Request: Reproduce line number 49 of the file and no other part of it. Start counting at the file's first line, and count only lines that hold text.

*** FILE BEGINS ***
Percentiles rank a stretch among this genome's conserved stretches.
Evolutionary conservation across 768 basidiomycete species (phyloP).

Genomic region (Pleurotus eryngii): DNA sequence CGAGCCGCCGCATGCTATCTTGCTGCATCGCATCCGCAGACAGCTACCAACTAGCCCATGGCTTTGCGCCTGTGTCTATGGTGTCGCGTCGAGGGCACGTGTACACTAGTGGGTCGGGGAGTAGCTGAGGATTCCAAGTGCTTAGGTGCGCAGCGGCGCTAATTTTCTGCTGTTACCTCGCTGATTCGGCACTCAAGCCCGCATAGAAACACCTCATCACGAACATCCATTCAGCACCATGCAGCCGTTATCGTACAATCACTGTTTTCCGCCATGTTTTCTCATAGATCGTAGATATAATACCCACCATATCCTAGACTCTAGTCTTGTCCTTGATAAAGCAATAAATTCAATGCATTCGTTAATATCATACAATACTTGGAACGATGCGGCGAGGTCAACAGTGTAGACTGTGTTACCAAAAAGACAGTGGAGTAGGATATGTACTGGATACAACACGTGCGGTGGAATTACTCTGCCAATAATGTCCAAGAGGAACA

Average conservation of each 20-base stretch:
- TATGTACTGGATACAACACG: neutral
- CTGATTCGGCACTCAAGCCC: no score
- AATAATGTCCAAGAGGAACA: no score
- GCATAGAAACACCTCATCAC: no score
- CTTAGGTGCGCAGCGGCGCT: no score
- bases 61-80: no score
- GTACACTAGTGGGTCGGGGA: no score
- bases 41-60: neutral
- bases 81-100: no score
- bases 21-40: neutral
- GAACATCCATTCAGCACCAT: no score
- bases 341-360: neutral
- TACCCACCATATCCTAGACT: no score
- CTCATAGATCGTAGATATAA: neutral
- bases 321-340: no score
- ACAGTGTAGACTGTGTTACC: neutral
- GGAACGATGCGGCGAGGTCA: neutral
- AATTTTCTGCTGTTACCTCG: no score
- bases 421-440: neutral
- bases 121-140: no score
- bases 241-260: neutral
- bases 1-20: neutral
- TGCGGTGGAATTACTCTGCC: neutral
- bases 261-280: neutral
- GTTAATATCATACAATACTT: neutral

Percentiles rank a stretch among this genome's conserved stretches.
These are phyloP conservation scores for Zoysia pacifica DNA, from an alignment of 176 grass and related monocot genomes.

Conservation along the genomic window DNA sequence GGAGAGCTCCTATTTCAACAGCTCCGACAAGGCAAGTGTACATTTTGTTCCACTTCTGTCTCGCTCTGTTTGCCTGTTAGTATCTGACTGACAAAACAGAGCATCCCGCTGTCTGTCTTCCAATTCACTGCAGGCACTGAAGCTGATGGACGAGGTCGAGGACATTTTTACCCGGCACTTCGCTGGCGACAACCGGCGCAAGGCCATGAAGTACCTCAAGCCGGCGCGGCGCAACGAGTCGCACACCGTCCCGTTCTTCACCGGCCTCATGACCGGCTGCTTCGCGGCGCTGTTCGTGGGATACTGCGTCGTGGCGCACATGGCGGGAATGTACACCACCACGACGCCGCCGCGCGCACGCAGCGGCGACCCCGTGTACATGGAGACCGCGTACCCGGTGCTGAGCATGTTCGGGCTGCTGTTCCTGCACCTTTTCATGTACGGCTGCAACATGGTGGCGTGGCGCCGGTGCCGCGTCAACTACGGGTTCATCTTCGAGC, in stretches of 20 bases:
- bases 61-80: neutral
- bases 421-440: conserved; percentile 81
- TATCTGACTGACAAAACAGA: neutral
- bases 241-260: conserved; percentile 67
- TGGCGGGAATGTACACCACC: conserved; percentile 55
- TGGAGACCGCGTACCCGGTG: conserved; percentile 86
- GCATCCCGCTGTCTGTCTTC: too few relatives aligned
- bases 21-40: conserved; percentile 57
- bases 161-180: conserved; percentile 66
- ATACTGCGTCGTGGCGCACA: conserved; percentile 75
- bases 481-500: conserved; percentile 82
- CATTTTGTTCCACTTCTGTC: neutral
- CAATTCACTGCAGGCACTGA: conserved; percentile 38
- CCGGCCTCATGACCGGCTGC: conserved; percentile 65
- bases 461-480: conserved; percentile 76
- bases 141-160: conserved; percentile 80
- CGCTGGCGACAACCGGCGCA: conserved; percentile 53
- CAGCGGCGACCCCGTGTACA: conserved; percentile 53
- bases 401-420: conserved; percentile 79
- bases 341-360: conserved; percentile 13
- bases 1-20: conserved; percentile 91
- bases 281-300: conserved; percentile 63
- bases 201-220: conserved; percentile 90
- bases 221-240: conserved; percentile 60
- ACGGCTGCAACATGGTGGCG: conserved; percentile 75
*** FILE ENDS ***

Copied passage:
- CGCTGGCGACAACCGGCGCA: conserved; percentile 53